On the morning of Monday, Dec. 27, 2021, facility owner Steven Holman traveled the handful of miles from his house to River’s pasture with a large round hay bale for the horses. When he next returned a couple evenings later and checked the horses, Bowen’s beloved mare was missing. There were no clues to follow but lots of possibilities; none have panned out.
Holman and some friends checked the gates and wire fencing. All remained closed and intact. They walked and rode horseback throughout the entire 80-acres, including along the river. Not a sign of the mare, nor was the river’s ice broken through at any point. Holman even sent drones up to scan the area for animal remains; nothing scavenged was sighted except an elk and a deer.
It was possible that if she’d walked across the river diagonally, River could have entered a neighbor’s adjoining property, which Bowen said contains hundreds of acres of grazing land. The owner graciously rounded up all his animals to see if River (who loves cattle) was with them. She was not.
Net Posse was notified on Jan. 3. River’s case, #4935, offers a $3,000 reward. Anyone with information about the mare’s whereabouts is asked to contact the Net Posse website at that case number: https://netposse.com/tag.asp?id=4935.
River’s story even appeared on the area’s 9 PM Fox News on Jan. 25. To no avail thus far.
The Leamington area is sparsely populated with just a few hundred residents, mostly ranchers. Everybody there knows and trusts each other. Holman is adamant that none of the residents could be involved.
But Holman’s 80-acre pasture borders State Route 132, an infrequently traveled highway used mostly by ranchers and cowboys heading to and from livestock sales. Although no more than 100 vehicles daily use the road, most would be towing trailers. If anyone witnessed someone loading a horse through a pasture gate there, the scene wouldn’t look unusual, not worth a second glance.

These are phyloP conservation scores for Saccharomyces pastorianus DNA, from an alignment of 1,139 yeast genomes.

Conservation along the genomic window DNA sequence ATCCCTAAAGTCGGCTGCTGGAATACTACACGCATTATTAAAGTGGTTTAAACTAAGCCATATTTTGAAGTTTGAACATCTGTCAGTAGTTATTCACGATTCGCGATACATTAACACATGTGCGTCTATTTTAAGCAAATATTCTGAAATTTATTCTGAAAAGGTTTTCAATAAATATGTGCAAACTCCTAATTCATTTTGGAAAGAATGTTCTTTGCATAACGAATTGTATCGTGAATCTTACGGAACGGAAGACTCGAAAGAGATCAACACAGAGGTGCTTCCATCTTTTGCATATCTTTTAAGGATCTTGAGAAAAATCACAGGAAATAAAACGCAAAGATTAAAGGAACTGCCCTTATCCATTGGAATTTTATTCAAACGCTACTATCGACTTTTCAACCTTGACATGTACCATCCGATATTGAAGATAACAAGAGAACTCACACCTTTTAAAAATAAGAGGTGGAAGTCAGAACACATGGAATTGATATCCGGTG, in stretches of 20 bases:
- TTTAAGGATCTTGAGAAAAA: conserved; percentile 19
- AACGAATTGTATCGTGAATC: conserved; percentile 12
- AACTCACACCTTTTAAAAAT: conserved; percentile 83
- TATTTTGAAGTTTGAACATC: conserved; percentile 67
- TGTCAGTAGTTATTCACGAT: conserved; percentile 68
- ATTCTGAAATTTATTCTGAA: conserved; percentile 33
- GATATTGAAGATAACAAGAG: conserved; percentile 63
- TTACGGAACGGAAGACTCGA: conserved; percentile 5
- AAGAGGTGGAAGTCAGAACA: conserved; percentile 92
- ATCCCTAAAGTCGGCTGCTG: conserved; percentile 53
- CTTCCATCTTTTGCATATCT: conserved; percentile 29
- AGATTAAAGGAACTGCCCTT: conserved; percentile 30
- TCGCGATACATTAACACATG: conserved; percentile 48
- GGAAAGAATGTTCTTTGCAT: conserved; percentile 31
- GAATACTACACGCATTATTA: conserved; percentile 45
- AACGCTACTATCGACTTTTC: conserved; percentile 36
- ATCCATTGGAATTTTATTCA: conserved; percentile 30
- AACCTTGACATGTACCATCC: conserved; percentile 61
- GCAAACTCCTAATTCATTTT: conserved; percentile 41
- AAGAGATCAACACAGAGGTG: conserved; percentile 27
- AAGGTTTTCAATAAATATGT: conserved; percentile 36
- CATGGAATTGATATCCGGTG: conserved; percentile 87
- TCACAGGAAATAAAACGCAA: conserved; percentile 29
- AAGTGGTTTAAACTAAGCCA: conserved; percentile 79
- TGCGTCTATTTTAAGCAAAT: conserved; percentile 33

Towards the end of January, Holman received a call from an acquaintance who runs sheep west of Leamington. He’d taken supplies to herders who oversee and maintain his large flocks. There is no cell service out there. All contact with the outside world must be in-person.
The herdsmen reported to their boss that they’d just recently begun seeing a big bay mare with a blaze attempting to escape one of the mustang bands she was running with. Every time she tried to approach the mens’ truck, a herd stallion charged in to drive her back into his group.
Bowen said that River would likely do that because she’s bonded to humans far more so than to other horses. The herders have since been given a few halters and lead ropes in case they can safely get to the mare, which might or might not be River.